IMF chief and possible French presidential candidate Dominique Strauss-Kahn is expected to be arrested and charged overnight with an alleged sexual assault of a hotel maid in New York City, police said on Saturday.
Strauss-Kahn, one of the world's top international diplomats responsible for handling financial crises, was taken into custody at JFK airport after boarding an Air France plane bound for Paris, New York police spokesman Paul Browne said.
"We anticipate he is going to be formally arrested and charged in an hour," NYPD spokesman Paul Browne said around 11:15 p.m. EDT.
"He will be charged with a criminal sexual act, attempted rape and unlawful imprisonment."
A 32-year-old maid filed a sexual assault complaint after fleeing a hotel room at the upscale Sofitel in Times Square where the alleged incident occurred, Browne said.
Strauss-Kahn, 62, who has been considered a possible Socialist Party candidate in the French presidential election next April, left the hotel after the incident, the police spokesman said.
"She told detectives he came out of the bathroom naked, ran down a hallway to the foyer where she was, pulled her into a bedroom and began to sexually assault her, according to her account," Browne said.
"She pulled away from him and he dragged her down a hallway into the bathroom where he engaged in a criminal sexual act, according to her account to detectives. He tried to lock her into the hotel room," Browne added.
Browne said he does not have diplomatic immunity. He is expected to be brought to court on Sunday.
The allegation will be a major embarrassment to the straight-laced IMF, which has billions of dollars in lending programs to troubled countries and plays a major role in the euro zone debt crisis. It follows the announcement on Thursday the IMF's No. 2 official, John Lipsky, plans to step down in August when his term ends.
The IMF managing director has yet to say whether he will run for president, although French opinion polls put him as a clear winner over conservative incumbent Nicolas Sarkozy if the two faced off in an election.
"The NYPD realized he had fled, he had left his cell phone behind," Browne said. "We learned he was on an Air France plane. They held the plane and he was taken off and is now being held in police custody for questioning."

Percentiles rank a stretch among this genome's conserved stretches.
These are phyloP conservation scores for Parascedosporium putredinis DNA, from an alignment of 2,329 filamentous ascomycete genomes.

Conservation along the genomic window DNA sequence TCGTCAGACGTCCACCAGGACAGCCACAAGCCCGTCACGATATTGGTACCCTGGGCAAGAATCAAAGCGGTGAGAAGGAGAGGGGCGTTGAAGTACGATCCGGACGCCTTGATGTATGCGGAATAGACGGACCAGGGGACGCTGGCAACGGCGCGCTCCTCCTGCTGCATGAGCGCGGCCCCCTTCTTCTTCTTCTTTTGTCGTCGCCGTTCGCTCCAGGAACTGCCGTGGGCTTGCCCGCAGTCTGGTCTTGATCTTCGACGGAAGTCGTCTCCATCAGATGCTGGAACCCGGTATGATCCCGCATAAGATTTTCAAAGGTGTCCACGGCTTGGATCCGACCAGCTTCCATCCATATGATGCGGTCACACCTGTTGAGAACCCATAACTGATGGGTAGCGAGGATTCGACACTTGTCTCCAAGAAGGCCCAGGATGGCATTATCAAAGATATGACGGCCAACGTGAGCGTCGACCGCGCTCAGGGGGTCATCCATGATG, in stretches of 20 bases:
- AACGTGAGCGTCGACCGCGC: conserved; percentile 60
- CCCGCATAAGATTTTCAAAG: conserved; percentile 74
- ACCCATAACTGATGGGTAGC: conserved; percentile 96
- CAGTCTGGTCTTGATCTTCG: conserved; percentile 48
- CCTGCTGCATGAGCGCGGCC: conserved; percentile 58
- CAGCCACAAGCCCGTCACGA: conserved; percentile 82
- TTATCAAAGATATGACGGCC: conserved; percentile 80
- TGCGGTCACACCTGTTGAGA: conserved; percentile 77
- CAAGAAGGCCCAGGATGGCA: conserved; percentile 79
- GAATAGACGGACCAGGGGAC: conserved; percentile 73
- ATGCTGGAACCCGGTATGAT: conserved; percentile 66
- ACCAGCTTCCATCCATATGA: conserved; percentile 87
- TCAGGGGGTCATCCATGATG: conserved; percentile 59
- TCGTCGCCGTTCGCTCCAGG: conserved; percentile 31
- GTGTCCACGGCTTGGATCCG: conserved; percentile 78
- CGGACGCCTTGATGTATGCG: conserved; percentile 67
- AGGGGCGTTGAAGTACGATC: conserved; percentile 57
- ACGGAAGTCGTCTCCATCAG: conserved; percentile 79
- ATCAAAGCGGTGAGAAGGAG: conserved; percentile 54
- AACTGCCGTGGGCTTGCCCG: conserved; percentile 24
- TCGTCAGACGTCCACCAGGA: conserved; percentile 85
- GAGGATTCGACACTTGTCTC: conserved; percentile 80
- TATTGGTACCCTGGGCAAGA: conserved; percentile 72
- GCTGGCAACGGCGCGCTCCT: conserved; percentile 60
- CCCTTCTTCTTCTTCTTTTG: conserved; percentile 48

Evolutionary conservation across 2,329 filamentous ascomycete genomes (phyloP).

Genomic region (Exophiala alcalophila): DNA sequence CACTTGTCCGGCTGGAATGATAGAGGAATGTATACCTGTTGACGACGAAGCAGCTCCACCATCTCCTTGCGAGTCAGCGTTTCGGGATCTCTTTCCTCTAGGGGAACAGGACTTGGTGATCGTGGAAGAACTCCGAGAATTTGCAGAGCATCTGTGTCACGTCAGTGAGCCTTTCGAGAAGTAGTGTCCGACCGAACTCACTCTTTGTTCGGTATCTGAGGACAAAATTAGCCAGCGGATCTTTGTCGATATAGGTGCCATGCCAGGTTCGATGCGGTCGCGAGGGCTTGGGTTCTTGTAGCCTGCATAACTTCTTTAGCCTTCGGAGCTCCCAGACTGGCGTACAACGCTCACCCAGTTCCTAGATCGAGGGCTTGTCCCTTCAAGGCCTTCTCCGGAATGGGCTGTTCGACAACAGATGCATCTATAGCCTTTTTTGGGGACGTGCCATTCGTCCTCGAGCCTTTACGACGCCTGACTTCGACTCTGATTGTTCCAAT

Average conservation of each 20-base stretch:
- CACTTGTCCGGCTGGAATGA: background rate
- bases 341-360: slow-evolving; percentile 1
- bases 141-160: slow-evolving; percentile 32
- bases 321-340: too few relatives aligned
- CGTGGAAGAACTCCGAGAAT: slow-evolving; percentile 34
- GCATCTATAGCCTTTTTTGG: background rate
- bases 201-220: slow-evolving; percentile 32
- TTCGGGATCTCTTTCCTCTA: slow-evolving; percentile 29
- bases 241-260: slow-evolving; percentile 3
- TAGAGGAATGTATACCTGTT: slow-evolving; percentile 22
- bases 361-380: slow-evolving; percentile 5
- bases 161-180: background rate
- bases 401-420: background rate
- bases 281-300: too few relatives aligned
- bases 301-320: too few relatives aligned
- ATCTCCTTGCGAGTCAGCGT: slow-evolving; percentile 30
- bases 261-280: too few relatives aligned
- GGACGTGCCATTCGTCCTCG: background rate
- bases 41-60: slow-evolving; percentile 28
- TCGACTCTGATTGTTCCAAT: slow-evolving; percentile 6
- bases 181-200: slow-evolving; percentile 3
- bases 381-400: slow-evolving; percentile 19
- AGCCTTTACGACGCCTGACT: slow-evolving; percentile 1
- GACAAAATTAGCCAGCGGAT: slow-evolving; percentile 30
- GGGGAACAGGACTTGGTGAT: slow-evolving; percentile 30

The maid "was brought by EMS (emergency medical services) to the Roosevelt Hospital, where she was treated for minor injuries," Browne said.
Strauss-Kahn took over the International Monetary Fund in November 2007 for a five-year term scheduled to end next year.
Before that, he was a French finance minister, member of the French National Assembly and a professor of economics at the Institut d'Etudes Politiques de Paris.
The IMF declined to comment and IMF board officials told Reuters they had not been informed officially of the incident.
Strauss-Kahn has faced controversy before. In October 2008, he apologized for "an error of judgment" for an affair with a female IMF economist who was his subordinate. An inquiry cleared him of harassment and abuse of power, although he was warned by the fund's board of member countries against further improper conduct.
Strauss-Kahn apologized to the woman, Piroska Nagy, and his wife, French television personality Anne Sinclair, as well as to IMF employees for the trouble he had caused.
Since taking over the IMF, he has won plaudits for putting the fund, the world's main overseer of the global economic system, at the center of global efforts to cope with the financial meltdown of 2007-09.
Strauss-Kahn introduced sweeping changes at the global institution to ensure that countries swamped by the financial collapse had access to emergency loans. He was pivotal in brokering a bailout program for Iceland, Hungary, Greece, Ireland, and recently Portugal.
He has also overseen internal changes that have given emerging market countries, such as China, India and Brazil, greater voting power in the institution, and weighed into thornier issues by urging China to allow its currency to rise in value in a dispute with the United States.
Based in Washington at the IMF's headquarters, Strauss-Kahn has continued to spend a lot of time in France, fanning speculation he was considering re-entering politics as a presidential candidate.
Lipsky's planned departure and now Strauss-Kahn's detention raises questions about a possible leadership vacuum should the IMF chief be charged by U.S. authorities or face possible discipline by the IMF board.